Grand Solar Minimum, climate disruption, food production and population dislocation


(Scott koshland) #21

Yes in this we agree this increased volcanic activity during these periods are likely. As I have said before There seems to be increased severe geologic activity such as earthquakes and Volcanos linked to these Grand Solar Minimum. There is more and more research in this area linking solar magnetic fluctuations and radiation to our earths magnetic variation resulting in geologic events. Not much different than the well known lunar influence. But just so you don’t feel left out. Volcanic and geologic activity is also linked to global warming. If it’s CO2 related it must be true. :thinking:. The solar/ lunar models really predict altered energy flows effecting the jet stream and the ocean currents not really overall temperature. These are significant climate changes. They are not predicting the extreme of the little ice age for this series of grand solar minimum. Just the same Don’t sell those snow clothes yet!


#22

That seems to be a correlation without a mechanism.

I think the larger problem is people ignoring the truth of CO2 and its effects as a greenhouse gas. It’s kind of hard to ignore the inescapable physical fact that increasing the concentration of a greenhouse gas in an atmosphere will necessarily trap more heat than would otherwise occur.


(Scott koshland) #23

We can discuss the science until we are both blue in the face. The climatic events and patterns and consequences will speak for themselves. The solar models predict that each of next 6 years will have increasingly severe (anomalous) weather and more likely to have severe geologic events. We will be watching the Southern Hemisphere winter very closely to see if this confirms the predictions.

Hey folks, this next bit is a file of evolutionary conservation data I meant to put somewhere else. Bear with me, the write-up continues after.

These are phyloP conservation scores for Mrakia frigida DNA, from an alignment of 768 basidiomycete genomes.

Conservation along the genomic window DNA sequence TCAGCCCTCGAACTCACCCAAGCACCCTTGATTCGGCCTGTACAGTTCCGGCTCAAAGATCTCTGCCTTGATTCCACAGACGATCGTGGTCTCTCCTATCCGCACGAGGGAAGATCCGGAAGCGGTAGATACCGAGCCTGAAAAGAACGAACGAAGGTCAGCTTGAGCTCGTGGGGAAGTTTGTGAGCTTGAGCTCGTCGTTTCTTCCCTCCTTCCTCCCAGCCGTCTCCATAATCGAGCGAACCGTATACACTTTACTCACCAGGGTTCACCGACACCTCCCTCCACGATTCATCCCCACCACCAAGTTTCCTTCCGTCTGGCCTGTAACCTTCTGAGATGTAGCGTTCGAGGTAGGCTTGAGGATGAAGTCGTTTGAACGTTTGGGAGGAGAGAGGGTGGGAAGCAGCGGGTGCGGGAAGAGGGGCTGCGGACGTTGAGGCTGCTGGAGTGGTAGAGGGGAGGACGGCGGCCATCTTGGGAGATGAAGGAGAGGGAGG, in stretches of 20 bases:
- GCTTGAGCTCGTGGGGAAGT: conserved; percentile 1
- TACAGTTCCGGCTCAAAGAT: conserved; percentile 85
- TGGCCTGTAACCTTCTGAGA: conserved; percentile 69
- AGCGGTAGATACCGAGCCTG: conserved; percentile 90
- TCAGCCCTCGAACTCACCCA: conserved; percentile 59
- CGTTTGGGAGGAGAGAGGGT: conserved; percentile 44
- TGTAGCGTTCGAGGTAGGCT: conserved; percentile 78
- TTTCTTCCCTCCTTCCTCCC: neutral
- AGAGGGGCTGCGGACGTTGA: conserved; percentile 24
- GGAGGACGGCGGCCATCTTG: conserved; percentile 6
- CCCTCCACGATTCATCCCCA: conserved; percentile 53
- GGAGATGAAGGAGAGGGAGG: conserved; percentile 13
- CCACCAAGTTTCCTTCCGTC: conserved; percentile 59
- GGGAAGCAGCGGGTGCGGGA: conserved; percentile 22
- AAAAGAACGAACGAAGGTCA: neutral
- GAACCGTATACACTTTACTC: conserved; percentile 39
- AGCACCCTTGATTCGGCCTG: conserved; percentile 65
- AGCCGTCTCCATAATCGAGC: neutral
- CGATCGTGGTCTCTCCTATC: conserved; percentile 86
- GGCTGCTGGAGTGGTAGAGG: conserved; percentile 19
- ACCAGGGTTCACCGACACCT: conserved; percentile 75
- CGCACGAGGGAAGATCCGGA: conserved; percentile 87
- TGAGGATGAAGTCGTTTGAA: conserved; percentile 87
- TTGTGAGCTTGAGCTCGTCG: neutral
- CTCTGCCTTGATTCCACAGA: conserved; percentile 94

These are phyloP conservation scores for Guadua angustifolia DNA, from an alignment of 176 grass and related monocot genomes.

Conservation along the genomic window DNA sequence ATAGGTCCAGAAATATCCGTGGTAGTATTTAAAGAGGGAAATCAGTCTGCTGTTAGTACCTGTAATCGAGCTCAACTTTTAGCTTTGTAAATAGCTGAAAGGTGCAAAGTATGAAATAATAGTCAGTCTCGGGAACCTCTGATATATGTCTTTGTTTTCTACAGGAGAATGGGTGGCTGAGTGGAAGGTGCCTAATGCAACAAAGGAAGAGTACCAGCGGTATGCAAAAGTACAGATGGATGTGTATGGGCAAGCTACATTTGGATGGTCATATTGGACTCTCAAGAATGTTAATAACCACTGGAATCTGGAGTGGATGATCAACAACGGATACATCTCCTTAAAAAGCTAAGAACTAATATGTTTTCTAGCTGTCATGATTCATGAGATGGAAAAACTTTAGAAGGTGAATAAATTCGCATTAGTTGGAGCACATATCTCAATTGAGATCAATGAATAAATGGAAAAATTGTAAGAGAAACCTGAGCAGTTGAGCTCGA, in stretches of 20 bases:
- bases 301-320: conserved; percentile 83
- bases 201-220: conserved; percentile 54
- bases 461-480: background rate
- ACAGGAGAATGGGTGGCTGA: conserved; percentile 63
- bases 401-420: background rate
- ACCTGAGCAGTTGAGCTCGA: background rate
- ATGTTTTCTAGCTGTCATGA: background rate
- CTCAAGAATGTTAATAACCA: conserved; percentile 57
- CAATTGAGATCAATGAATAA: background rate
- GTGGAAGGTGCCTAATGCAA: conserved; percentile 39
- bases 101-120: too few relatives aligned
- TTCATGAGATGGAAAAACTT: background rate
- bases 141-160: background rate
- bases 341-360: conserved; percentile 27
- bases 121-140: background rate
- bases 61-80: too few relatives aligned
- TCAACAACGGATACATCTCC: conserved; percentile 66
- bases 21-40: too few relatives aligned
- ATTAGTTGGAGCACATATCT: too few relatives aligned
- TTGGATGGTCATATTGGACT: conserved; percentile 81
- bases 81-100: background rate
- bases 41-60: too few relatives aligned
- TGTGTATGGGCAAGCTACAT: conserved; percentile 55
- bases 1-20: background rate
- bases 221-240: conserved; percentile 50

Meanwhile…

Let it snow let it snow in Morocco,
let it snow let it snow in the Sahara and Algeria
Let it snow let it snow in North America
:grimacing:


#24

Do you agree or disagree that the greenhouse effect is real, and that adding CO2 to the atmosphere will trap more heat?


(Scott koshland) #25

Can someone hopefully with a botany background explain to me what effects the timing of a plants spring bloom? Is it both temperature and light dependent? Are there other factors?


(Scott koshland) #26

I am very concerned about climate change. Historically climate change has almost always resulted in significant social pressure as well as ecological changes. We could shortly be on the edge of such a climate change event. That said We face an incredible array of challenges such as pollution of our air oceans and lands, deforestation, food production restraints, limited resources, technological changes, severe overpopulation especially in many third world developing countries and not even to mention humans greatest harmful affliction, warfare.

All that said, I think that the greatest challenge we face is non of these. I think our greatest challenge we face as a species is understanding God’s purpose for our lives and the spiritual emptiness that pervades our species. The materialistic society that pervades our planet is spiritually empty and will never lead to fulfillment.


#27

How can we face these challenges if we ignore the most basic science that is at the foundation of the problem?

If one has to ignore the most basic concepts of the greenhouse effect, then how can we face up to those larger problems?


#28

And, I would add, the CO2 from volcanoes in only a small fraction of the total CO2 in the atmosphere. (In other words, we can’t blame volcanoes.)


#29

Coming Apr 18 on PBS Nova: Decoding the Weather Machine